The jurors seated Tuesday are a medical editor, a retired special education teacher, a Target operations manager and a woman whose occupation wasn’t given. The court described the four as two white men, one in his 20s and one in his 50s; a white woman in her 60s; and an Asian woman in her 40s.

The medical editor said he has a very unfavorable view of the “blue lives matter” slogan, saying he believes it’s less about supporting police than about countering the Black Lives Matter movement.

But he also said he opposes the movement to abolish or defund the police.

“I absolutely believe there’s a need for change,” he said. “But I think defund the police sends a message, a negative message. … I don’t agree with that message and I don’t agree with the approach that was taken to defund the police.”

The Target employee, who also plays bass in a rock band, described himself as somewhat distrustful of police but said he recognized “that it’s a very hard job.”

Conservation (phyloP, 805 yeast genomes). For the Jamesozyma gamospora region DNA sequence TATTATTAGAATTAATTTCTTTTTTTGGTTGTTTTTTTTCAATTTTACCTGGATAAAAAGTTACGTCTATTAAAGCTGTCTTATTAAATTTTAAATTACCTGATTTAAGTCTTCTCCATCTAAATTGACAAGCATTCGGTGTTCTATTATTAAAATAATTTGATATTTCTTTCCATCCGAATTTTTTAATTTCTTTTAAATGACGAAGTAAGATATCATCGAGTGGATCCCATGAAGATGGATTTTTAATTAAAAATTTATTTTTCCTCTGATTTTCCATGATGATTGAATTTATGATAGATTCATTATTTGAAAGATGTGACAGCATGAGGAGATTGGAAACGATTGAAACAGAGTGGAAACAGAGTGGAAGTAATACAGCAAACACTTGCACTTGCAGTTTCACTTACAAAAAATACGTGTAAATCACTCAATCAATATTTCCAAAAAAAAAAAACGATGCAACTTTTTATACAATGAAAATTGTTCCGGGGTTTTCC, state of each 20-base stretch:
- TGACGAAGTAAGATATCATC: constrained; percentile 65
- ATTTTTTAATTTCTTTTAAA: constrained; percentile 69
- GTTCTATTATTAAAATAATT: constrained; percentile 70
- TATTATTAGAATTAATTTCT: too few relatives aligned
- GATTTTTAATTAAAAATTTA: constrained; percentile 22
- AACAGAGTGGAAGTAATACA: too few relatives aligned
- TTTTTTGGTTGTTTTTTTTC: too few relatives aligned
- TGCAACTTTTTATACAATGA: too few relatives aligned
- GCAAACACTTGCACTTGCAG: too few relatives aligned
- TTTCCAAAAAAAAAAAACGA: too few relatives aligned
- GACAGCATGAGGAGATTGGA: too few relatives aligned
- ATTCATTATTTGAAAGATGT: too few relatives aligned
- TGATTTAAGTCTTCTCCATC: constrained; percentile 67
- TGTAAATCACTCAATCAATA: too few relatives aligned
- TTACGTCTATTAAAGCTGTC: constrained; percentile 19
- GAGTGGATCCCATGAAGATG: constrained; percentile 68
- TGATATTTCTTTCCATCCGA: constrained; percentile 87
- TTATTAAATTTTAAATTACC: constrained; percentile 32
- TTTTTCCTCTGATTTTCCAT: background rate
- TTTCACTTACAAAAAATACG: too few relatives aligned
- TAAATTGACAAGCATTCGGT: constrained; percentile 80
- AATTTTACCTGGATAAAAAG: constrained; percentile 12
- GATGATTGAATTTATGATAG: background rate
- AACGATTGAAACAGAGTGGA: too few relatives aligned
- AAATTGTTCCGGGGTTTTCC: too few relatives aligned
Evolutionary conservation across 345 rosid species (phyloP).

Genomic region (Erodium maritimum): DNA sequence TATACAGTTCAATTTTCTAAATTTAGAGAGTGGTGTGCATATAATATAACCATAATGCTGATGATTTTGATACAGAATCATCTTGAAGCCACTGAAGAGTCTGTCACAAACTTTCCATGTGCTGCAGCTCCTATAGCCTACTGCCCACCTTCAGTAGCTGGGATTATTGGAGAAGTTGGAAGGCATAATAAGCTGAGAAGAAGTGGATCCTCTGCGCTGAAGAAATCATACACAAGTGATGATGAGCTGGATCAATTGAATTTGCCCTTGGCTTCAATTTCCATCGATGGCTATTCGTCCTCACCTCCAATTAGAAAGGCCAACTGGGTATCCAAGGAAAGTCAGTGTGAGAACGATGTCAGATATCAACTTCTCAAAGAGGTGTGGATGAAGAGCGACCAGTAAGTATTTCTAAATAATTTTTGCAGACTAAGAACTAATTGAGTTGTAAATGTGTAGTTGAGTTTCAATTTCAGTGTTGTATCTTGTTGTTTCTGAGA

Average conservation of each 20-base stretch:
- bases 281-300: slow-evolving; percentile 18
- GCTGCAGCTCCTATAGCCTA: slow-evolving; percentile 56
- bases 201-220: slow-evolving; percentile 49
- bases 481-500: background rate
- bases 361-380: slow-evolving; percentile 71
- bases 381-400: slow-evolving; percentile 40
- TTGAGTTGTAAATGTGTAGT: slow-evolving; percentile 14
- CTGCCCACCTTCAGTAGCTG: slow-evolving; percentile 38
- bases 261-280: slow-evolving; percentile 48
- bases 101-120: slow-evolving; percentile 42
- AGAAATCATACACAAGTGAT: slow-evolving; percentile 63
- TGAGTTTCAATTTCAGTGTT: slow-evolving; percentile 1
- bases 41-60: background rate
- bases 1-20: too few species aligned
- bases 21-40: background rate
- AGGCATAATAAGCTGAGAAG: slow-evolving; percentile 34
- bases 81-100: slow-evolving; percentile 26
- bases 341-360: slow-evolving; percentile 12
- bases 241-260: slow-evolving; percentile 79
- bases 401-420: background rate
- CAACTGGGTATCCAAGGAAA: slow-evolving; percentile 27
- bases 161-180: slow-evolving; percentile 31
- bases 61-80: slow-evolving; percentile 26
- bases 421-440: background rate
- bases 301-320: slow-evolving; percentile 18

The woman whose occupation wasn’t given described herself as a “rule follower” who said she felt police officers should be respected. She said on a questionnaire that she somewhat agreed that police officers should not be second-guessed for decisions they make on the job.

“I think sometimes you just react, and sometimes it might be a wrong reaction, but, you know, mistakes happen,” she said. “People make mistakes.”

Still, she said she would make a decision based on the evidence.

Seven jurors were dismissed, including a handful who expressed strong views of the case. One woman said on the jury questionnaire that she viewed Potter very unfavorably and that she should have known the difference between her gun and her Taser. A man expressed wonder that a seasoned officer could make such a mistake, and told defense attorneys, “I don’t know if you’d want to select me.”

One man questioned in court described Black Lives Matter as “Marxist Communist” and suggested Wright was to blame for his death: “I think if he would’ve listened to the (police) directions, he would still be with us.”